Using new gene mapping methods, Swedish researchers have found connections between atopic dermatitis (eczema) in dogs and several regions of the genome.
The findings are reported in a new study produced by the dog genetics group at Uppsala University and the Swedish University of Agricultural Sciences.
Genome sequencing became possible in the early 2000s. Since then, canine genome sequencing has proved invaluable for researchers seeking to understand the human genome.
Dogs have lived alongside humans for tens of thousands of years and suffer from similar diseases, including immunological diseases such as atopic dermatitis (allergic eczema). Studying dog disease genetics, using ordinary blood samples, can also be a way to obtain clues to the causes of the corresponding human diseases.
Dogs and humans affected by atopic eczema have much in common as regards medical symptoms and the early onset of the disease, as well as in histopathological terms with similar immune cell infiltration in the skin. The disease has a complex genetic background in both species and is also influenced by environmental factors.
With gene mapping technology steadily advancing, new methods have recently emerged for mapping complex diseases.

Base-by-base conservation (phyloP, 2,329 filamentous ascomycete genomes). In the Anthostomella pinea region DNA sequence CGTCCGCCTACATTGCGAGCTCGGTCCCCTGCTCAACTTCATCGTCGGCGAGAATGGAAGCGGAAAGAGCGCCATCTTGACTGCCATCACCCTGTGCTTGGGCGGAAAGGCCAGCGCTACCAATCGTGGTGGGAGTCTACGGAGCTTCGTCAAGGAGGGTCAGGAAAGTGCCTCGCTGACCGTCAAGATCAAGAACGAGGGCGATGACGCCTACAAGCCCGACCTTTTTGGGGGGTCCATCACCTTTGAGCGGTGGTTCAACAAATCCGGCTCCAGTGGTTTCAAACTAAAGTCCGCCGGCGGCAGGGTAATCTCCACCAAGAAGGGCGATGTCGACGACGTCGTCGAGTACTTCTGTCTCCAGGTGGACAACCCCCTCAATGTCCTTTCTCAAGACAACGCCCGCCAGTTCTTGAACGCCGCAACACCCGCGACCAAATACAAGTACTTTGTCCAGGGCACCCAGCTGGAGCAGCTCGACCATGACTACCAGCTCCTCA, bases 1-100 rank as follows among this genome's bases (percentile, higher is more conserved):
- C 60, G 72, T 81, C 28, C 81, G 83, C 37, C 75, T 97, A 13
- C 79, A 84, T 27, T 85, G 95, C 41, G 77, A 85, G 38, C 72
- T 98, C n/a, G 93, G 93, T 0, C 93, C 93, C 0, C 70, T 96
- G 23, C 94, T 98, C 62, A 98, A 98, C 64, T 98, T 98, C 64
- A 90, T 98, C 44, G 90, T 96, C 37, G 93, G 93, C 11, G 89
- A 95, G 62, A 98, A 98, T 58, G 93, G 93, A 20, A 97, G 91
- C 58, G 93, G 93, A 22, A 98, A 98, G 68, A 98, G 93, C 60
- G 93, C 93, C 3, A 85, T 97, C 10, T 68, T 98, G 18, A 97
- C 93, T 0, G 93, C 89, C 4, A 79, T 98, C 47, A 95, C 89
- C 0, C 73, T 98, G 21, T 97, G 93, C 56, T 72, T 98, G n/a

In the study—published in Communications Biology—the researchers used one methodology to capture multiple associated genetic risk variants and another to discover disease variants ‘hidden’ in the genome because of artificially (i.e. humanly) selected characteristics.
“The new methods make it possible to find new risk factors that have become common in the specific breed, perhaps because of the selection for other characteristics,” first author Katarina Tengvall said.
“The candidate genes identified here are important for both the nature of the skin barrier and the immune defence, as expected in atopic eczema.”
The study shows several overlaps, or correspondences, with genes associated with human atopic dermatitis. One particularly striking finding now made by the researchers in this study is that the genetic region containing the filaggrin gene, which is regarded as the most powerful genetic risk factor for atopic eczema in humans, is a risk factor in dogs as well.
“This highlights the value of canine studies of genetic diseases that also affect humans,” senior author Professor Kerstin Lindblad-Toh said.
“A better understanding of the disease mechanisms may ultimately lead to better therapies for dog and human alike.”